“THE MAX STIRNER OF FEMINISM” ?

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The development of Marsden’s theory formation is of interest here only insofar as it directly relates to the theme of anarchism in the relatively short period from ca. 1912 to 1914. Until 1912, Marsden’s viewpoint had progressed from a socialist to a feminist and humanist and finally to an individualist point of view, which she termed egoist and in which all that had come previously was “alike contained and transcended.” Literary “egoisms” had come into vogue since ca. 1890, most from the Continent, penetrating the Anglo-Saxon sphere (Nietzsche, Barrès, and others) and causing the discourse in Marsden’s »Freewoman« to affirm egoism before the name of Stirner was even mentioned. Nevertheless, the American culture critic Floyd Dell addressed Marsden even then — due to her programmatic opening article (»Bondwomen,« 23 Nov 1911) — admiringly as “The Max Stirner of Feminism” (»Women as World Builders,« p.103).

After Stirner’s »The Ego and His Own« appeared in English (London, 1912) this book seemed to Marsden to be of especially remarkable value. Contrary to habit, she even spoke about the book once, enthusiastically and with unchecked superlatives: it was (not “one of the,” but rather) “the” “most powerful work” that had ever appeared (1 Sept 1913). — Only he or she who is familiar with the peculiar ways in which Stirner’s thought was received, particularly those approving (Mackay, Ruest, Jünger; see Laska, 1996), will look more closely here.

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THE UNIQUE ONE MEETS THE OVERHUMAN II

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Zarathustra attacks individual humans for what they are, how they live, what they value, and what they aspire to become. They are disparaged because they do not fit the spiritual ideal of the overhuman.

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THE UNIQUE ONE MEETS THE OVERHUMAN

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Nietzsche’s concept of the Ubermensch or overhuman is easily one of the most recognized ideas in his thought. However, it actually plays a small and somewhat vague role in the entirety of his philosophy. Nietzsche’s definition and characterization of the overhuman is also very limited. The overhuman is discussed with any depth only in Thus Spoke Zarathustra.

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ANTAGONISTIC FOUNDATIONS:NIETZSCHE’S EGOISM

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Another important difference is apparent in the nature of the egoism of Stirner and N ietzsche. Like Stirner, Nietzsche clearly advocates for egoism and offers an organized criticism of altruistic morality in several of his books. At times, he describes himself as an “immoralist,” perhaps ironically, and applauds the contemporary value of independence, self interest, feeling “responsible for what one intends,” and having “pride in ourselves.”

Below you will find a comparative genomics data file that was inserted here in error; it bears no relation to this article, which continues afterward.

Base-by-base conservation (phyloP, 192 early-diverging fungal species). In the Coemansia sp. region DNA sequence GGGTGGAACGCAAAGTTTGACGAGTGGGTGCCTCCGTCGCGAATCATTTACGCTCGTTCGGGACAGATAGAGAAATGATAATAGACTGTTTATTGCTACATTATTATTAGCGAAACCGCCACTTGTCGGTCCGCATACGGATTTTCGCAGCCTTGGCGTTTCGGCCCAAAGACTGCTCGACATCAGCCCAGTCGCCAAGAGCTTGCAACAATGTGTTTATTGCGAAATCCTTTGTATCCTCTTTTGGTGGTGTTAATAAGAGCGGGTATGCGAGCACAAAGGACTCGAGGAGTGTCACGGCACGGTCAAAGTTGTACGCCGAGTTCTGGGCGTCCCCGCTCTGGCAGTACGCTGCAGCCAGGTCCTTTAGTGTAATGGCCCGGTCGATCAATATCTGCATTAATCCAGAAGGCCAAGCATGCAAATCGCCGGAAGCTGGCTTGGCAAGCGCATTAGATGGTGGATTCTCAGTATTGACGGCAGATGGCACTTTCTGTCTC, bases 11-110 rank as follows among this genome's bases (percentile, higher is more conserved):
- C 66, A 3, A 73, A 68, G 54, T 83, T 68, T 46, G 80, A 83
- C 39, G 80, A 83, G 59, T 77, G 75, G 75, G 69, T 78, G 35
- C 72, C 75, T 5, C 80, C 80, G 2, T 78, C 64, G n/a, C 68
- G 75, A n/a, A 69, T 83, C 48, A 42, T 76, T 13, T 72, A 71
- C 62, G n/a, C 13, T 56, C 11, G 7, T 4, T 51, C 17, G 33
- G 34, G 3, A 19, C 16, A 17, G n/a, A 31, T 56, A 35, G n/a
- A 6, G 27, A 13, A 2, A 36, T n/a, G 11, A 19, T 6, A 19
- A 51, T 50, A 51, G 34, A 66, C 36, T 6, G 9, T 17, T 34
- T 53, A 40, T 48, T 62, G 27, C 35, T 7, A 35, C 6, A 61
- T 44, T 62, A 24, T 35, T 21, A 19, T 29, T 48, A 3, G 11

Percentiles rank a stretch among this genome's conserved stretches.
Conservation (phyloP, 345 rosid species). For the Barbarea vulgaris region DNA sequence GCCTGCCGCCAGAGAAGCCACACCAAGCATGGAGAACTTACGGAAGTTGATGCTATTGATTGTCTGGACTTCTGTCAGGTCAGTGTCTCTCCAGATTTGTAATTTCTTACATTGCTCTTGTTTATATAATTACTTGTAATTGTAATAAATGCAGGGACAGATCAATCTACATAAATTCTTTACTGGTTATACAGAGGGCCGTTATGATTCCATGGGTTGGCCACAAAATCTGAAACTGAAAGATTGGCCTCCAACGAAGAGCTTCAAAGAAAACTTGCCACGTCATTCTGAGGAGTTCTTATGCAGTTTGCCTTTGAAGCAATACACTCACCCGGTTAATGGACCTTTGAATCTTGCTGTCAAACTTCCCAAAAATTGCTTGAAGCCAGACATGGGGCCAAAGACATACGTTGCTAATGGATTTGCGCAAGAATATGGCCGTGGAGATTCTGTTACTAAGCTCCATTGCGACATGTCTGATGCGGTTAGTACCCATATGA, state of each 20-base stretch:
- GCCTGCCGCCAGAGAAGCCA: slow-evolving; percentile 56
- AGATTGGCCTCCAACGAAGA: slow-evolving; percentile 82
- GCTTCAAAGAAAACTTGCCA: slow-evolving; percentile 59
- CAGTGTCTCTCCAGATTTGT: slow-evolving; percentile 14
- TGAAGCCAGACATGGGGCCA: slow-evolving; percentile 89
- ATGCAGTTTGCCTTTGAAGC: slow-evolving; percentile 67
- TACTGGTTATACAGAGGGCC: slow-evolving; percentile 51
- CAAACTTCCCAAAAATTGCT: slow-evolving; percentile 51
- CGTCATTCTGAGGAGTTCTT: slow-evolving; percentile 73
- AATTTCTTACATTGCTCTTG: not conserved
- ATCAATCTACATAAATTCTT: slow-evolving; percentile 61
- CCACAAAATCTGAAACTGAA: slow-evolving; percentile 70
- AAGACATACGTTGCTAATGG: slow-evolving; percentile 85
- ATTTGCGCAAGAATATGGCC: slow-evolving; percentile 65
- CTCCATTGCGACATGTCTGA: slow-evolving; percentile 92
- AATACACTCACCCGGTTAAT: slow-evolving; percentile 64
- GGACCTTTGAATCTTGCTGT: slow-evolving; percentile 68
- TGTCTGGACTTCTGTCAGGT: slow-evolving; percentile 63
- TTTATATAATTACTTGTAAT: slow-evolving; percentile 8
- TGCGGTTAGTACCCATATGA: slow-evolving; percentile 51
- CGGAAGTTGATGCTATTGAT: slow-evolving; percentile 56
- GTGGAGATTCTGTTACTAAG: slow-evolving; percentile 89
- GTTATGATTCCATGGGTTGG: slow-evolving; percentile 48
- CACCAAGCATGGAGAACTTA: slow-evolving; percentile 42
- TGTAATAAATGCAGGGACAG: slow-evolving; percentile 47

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ANTAGONISTIC FOUNDATIONS

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If there are significant parallels in the thought of Stirner and Nietzsche, it should be possible to identify similarities in the methodological and theoretical frameworks they developed . If Stirner developed a dialectical egoist critique of modernity, then Nietzsche should have comparable views on the dialectic, egoism, and modernity. This is far from the case.

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THE CONTROVERSY OVER STIRNER’S INFLUENCE

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The broad interest in egoism and the notion of the “superman” in modernist literature and criticism in the early 1900s encouraged interest in, and conflated the thought of, otherwise divergent “individualist” writers and philosophers.

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STIRNER-NIETZSCHE AND THE REVOLT AGAINST MODERNITY

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Stirner remains a marginal figure in contemporary philosophy and social thought, despite his significant influence on theorists such as Benjamin Tucker, James L. Walker, Dora Marsden, and the writers and activists associated with Liberty and The Egoist.

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DORA MARSDEN AND THE EGOIST CRITIQUE OF MODERNITY

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Although she bristled at the term, Marsden is arguably the most forceful “Stirnerian” among the writers and activists who were influenced by Max Stirner.

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EMBARGOISM

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Whatever its form, anarchism, the “libertarian creed,” is basically a bad d ream that laments political conflict and seeks the end of the intrusion of individual interests and self-assertion in social life. It is a fantasy that, sooner or later, appeals to morality and the internal police of conscience to repress and renounce the self by “respecting” the interests of the other.

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EGOISM-ARCHISM-AND THE CRITIQUE OF ANARCHISM

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Despite the effort Marsden put into the critique of culture and social movements, political theory w a s never far from her mind. Her three journals are replete with articles and commentary that subject political thought to an egoist perspective. She variously assails democracy, socialism, Marxism, utopianism, autocracy, militarism, and libertarianism.

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